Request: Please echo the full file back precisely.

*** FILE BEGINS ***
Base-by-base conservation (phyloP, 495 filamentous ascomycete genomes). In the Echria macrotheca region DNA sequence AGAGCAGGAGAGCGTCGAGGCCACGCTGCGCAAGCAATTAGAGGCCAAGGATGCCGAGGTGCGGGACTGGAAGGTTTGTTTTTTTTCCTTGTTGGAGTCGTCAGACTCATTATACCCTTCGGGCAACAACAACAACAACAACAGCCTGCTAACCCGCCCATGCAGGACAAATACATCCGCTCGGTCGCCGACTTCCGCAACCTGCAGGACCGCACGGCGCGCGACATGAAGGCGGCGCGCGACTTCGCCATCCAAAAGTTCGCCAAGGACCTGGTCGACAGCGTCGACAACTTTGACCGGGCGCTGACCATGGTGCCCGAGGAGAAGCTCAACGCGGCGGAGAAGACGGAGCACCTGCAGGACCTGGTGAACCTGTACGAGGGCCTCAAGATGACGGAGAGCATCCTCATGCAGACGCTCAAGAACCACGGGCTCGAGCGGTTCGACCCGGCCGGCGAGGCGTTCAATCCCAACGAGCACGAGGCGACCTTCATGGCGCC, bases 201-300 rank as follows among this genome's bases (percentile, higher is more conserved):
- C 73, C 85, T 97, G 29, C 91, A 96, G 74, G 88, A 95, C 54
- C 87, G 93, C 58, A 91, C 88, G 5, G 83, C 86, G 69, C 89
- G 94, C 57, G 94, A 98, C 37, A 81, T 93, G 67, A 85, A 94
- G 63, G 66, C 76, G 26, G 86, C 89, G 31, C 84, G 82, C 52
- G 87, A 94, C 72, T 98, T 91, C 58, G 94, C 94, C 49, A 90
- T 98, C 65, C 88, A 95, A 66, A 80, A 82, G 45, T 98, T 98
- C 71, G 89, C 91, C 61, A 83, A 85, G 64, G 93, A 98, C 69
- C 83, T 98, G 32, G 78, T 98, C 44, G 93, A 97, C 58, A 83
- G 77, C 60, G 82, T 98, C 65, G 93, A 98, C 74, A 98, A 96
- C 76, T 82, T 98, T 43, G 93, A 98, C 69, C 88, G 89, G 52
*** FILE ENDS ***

Base-by-base conservation (phyloP, 495 filamentous ascomycete genomes). In the Echria macrotheca region DNA sequence AGAGCAGGAGAGCGTCGAGGCCACGCTGCGCAAGCAATTAGAGGCCAAGGATGCCGAGGTGCGGGACTGGAAGGTTTGTTTTTTTTCCTTGTTGGAGTCGTCAGACTCATTATACCCTTCGGGCAACAACAACAACAACAACAGCCTGCTAACCCGCCCATGCAGGACAAATACATCCGCTCGGTCGCCGACTTCCGCAACCTGCAGGACCGCACGGCGCGCGACATGAAGGCGGCGCGCGACTTCGCCATCCAAAAGTTCGCCAAGGACCTGGTCGACAGCGTCGACAACTTTGACCGGGCGCTGACCATGGTGCCCGAGGAGAAGCTCAACGCGGCGGAGAAGACGGAGCACCTGCAGGACCTGGTGAACCTGTACGAGGGCCTCAAGATGACGGAGAGCATCCTCATGCAGACGCTCAAGAACCACGGGCTCGAGCGGTTCGACCCGGCCGGCGAGGCGTTCAATCCCAACGAGCACGAGGCGACCTTCATGGCGCC, bases 201-300 rank as follows among this genome's bases (percentile, higher is more conserved):
- C 73, C 85, T 97, G 29, C 91, A 96, G 74, G 88, A 95, C 54
- C 87, G 93, C 58, A 91, C 88, G 5, G 83, C 86, G 69, C 89
- G 94, C 57, G 94, A 98, C 37, A 81, T 93, G 67, A 85, A 94
- G 63, G 66, C 76, G 26, G 86, C 89, G 31, C 84, G 82, C 52
- G 87, A 94, C 72, T 98, T 91, C 58, G 94, C 94, C 49, A 90
- T 98, C 65, C 88, A 95, A 66, A 80, A 82, G 45, T 98, T 98
- C 71, G 89, C 91, C 61, A 83, A 85, G 64, G 93, A 98, C 69
- C 83, T 98, G 32, G 78, T 98, C 44, G 93, A 97, C 58, A 83
- G 77, C 60, G 82, T 98, C 65, G 93, A 98, C 74, A 98, A 96
- C 76, T 82, T 98, T 43, G 93, A 98, C 69, C 88, G 89, G 52